We have seen flashes of brilliance. He had a knack for making shots in crucial moments, and his jump shot was closing in on the rank of “consistent.” His ability to read the court and defenders was improving, and his shot selection was much better. His basketball skills were about to catch up to his athletic talents.
Through Gerald Henderson’s career, his athletic gifts—specifically his vertical—have elevated his status. His ability to jump over and around defenders gave us the comfort that a blossoming into greatness would happen soon.
At the end of last season, Henderson was on the cusp. All the signs pointed that way. Everyone could see it, and we all jumped on the bandwagon. Henderson was about to move from a potential big-time talent to a bona fide Division I superstar.
But that hasn’t happened yet.
This season, we have seen those same moments of jaw-dropping athleticism: dunks over bigger players and blocks at the rim when it seemed an easy lay-up for the opponents. Those moments are spectacular, they are memorable, and they will get Henderson on SportsCenter.
What makes the great players truly great? They dig down deep and find ways to put those moments together—moments which turn into portions of games, and portions that turn into whole games of greatness. And then maybe, just maybe, a season where everything “clicks.”
But that hasn’t happened yet.
Burden to Bear?
The expectations are here. The criticism is coming on faster and heavier, and Henderson knows something is out of whack. So why is this different? Why is this more difficult? Henderson has risen to the occasion before. He has been playing with high expectations his whole basketball career—both direct and indirect.
Henderson grew up while his father, Gerald Henderson Sr., won three NBA Championships—two with the Boston Celtics and one with the Detroit Pistons. During his 13-year career, Henderson Sr. played with many of the greatest players in NBA history.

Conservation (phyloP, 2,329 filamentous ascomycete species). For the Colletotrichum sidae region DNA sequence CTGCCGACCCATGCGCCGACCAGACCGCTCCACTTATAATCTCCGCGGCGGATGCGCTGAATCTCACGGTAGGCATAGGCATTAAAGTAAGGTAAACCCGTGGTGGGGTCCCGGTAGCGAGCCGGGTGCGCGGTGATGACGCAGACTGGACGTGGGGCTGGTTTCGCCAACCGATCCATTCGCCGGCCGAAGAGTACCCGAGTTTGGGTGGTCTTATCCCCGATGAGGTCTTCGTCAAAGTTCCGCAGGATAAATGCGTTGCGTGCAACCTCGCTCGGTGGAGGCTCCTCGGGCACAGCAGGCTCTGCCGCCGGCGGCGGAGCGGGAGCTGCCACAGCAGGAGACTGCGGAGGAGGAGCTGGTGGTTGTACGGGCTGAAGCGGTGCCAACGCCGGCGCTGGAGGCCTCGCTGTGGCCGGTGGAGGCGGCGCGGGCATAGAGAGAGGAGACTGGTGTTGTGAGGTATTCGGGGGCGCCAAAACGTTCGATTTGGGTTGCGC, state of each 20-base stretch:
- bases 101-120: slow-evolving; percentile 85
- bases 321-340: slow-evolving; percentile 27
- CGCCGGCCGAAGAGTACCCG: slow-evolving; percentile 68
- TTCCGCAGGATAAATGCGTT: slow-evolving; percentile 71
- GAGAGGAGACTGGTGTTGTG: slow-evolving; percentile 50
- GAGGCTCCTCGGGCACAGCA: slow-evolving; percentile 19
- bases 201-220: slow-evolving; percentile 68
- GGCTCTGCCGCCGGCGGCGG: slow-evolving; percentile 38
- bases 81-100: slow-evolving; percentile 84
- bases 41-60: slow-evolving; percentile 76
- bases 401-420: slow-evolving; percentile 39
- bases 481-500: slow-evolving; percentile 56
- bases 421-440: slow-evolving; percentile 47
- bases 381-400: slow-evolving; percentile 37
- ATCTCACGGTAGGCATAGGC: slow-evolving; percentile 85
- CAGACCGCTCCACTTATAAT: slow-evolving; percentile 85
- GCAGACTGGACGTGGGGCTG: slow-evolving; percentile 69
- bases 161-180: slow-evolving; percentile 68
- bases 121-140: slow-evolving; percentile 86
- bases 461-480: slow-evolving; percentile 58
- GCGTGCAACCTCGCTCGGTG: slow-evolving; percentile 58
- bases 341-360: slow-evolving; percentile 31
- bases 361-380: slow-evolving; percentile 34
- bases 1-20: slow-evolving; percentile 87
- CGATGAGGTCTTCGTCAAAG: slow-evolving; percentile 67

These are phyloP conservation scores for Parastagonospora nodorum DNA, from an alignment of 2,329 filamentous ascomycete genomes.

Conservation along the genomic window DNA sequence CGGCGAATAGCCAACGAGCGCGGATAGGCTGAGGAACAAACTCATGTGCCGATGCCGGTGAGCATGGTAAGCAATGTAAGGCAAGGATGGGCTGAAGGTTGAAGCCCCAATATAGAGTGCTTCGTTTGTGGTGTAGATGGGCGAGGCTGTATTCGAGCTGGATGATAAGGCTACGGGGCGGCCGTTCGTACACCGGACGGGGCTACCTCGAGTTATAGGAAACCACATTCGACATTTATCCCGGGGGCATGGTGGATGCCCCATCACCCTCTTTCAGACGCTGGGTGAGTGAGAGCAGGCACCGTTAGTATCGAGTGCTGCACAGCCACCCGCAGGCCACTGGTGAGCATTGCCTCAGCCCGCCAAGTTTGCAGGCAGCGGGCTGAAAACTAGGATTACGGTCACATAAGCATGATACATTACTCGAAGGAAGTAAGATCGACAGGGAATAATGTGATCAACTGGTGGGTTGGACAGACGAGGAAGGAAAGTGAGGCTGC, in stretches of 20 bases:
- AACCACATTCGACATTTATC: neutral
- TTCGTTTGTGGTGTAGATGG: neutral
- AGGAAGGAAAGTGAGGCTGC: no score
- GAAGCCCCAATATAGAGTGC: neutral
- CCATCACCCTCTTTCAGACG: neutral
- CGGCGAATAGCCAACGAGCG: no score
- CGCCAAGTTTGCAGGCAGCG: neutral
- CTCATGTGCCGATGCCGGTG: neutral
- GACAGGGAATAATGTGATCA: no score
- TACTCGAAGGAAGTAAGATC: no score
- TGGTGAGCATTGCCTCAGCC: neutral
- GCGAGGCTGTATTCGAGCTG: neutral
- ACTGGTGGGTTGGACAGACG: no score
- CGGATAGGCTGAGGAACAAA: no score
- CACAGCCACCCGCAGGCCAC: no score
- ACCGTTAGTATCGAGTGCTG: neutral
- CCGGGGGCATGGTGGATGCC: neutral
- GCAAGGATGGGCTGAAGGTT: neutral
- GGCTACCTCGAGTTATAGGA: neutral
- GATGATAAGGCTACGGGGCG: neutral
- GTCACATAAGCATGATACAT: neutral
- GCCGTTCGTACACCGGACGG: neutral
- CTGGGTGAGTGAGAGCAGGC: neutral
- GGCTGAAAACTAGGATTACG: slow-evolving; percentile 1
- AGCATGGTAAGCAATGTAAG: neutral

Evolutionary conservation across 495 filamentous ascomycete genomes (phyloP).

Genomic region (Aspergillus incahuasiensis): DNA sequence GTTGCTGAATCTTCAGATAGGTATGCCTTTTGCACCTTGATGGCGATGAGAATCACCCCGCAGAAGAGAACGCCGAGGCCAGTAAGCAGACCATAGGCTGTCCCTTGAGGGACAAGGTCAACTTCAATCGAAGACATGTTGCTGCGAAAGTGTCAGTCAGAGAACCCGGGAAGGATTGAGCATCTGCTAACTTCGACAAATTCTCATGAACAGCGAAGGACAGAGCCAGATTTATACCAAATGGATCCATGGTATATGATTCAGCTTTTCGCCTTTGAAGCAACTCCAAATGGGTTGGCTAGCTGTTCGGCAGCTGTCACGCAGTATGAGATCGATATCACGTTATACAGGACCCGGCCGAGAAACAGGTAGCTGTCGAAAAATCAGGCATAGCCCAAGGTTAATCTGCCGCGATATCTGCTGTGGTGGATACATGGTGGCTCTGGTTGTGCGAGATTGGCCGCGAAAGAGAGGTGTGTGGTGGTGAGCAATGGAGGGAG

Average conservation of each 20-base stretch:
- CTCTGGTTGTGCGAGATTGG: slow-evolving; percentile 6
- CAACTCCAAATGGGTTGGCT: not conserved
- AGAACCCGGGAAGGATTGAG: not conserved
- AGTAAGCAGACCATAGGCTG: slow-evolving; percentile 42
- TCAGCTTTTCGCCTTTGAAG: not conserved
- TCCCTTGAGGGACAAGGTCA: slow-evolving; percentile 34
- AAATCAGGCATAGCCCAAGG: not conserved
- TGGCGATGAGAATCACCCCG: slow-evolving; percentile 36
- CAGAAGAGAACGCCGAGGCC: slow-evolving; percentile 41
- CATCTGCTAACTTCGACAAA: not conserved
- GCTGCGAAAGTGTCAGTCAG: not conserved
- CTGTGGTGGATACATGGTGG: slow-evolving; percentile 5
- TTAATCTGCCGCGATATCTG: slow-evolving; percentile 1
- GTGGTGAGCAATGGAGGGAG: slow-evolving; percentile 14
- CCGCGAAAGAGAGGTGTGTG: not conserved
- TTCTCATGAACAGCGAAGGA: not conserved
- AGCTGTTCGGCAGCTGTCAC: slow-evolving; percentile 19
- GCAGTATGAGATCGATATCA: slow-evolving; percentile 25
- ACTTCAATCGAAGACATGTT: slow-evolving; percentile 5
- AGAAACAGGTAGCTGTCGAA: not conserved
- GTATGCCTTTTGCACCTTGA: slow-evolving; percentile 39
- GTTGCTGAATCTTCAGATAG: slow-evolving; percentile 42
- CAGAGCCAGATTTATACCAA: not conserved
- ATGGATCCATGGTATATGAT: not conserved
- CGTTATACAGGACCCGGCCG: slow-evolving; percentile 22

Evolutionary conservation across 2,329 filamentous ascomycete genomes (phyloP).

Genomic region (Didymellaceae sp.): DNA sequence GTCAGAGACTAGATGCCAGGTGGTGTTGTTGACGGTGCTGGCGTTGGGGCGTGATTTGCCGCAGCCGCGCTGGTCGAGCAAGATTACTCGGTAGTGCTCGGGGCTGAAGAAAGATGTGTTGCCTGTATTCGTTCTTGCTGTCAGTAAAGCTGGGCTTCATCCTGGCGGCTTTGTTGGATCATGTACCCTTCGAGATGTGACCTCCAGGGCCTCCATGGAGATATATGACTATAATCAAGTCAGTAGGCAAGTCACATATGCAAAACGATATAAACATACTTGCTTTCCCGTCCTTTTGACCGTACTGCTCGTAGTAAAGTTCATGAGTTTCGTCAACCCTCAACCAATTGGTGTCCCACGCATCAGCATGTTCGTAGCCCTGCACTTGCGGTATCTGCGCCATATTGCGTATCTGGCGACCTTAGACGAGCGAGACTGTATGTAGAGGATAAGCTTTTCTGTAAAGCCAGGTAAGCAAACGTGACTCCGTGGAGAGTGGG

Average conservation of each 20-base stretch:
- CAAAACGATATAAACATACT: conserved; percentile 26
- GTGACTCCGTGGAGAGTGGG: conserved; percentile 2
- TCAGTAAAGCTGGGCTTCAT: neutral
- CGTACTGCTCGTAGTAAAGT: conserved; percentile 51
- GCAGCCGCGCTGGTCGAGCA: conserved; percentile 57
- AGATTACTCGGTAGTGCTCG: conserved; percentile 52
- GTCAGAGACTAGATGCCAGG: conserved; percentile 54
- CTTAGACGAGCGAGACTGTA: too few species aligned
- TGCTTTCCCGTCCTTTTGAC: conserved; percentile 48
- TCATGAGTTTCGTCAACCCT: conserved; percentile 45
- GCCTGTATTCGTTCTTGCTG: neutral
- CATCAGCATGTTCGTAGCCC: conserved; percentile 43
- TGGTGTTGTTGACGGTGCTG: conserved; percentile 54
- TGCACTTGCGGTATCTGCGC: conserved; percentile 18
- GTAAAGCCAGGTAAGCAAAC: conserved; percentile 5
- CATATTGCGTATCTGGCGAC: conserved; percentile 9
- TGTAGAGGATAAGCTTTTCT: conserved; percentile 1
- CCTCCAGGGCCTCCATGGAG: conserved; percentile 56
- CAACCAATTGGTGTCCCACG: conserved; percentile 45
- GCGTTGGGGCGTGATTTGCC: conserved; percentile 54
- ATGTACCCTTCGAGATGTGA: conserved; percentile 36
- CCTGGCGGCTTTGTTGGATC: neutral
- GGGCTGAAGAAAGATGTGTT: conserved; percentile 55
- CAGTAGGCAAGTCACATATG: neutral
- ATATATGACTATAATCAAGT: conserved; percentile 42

Henderson Sr. wore the Celtics jersey with the greatest frontcourt of all time: Larry Bird, Robert Parrish, and Kevin McHale. He also suited up alongside Patrick Ewing, Charles Barkley, Isiah Thomas, and Joe Dumars throughout his NBA career.
As a five-star recruit coming out of high school, Henderson was selected a McDonald’s All-American. When recapping his play against players like Greg Oden, Kevin Durant, and Brandan Wright in the all-star-type game in 2006, DraftExpress.com called Henderson “the most complete player on the floor.”
Rivals.com rated Henderson as the 11th-best player in the country and second-best shooting guard behind his former high school teammate and current underrated UNC star, Wayne Ellington. Of the 10 players that were rated ahead of Henderson on Rivals.com, all but three—Ellington, Ty Lawson of UNC, and Chase Budinger of Arizona—are in the NBA.
Sophomore to Junior
This preseason, Henderson was selected to the All-ACC First Team with UNC’s Ty Lawson and Tyler Hansbrough, Boston College guard Tyrese Rice, and Miami guard Jack McClinton. Henderson also appeared on the Preseason Wooden Award Top 50 as an athlete to watch as a possible winner of the award.
There have been plenty of ups and downs this season. In a tough game against Southern Illinois, Henderson scored a season-high 20 points while shooting 50 percent from the floor and going six for seven from the foul line.
In Duke’s next five games, Henderson's highest scoring output was 14 points facing I-AA Montana, and in Duke’s 76-60 win over Purdue in the ACC/Big Ten Challenge, Henderson had a season-low two points.
In his defense, in that same game at Purdue, Henderson had nine rebounds, five assists, two blocks, and a steal. While Henderson is struggling to find offensive consistency, he is too talented and is finding other ways to contribute.
I Think I Can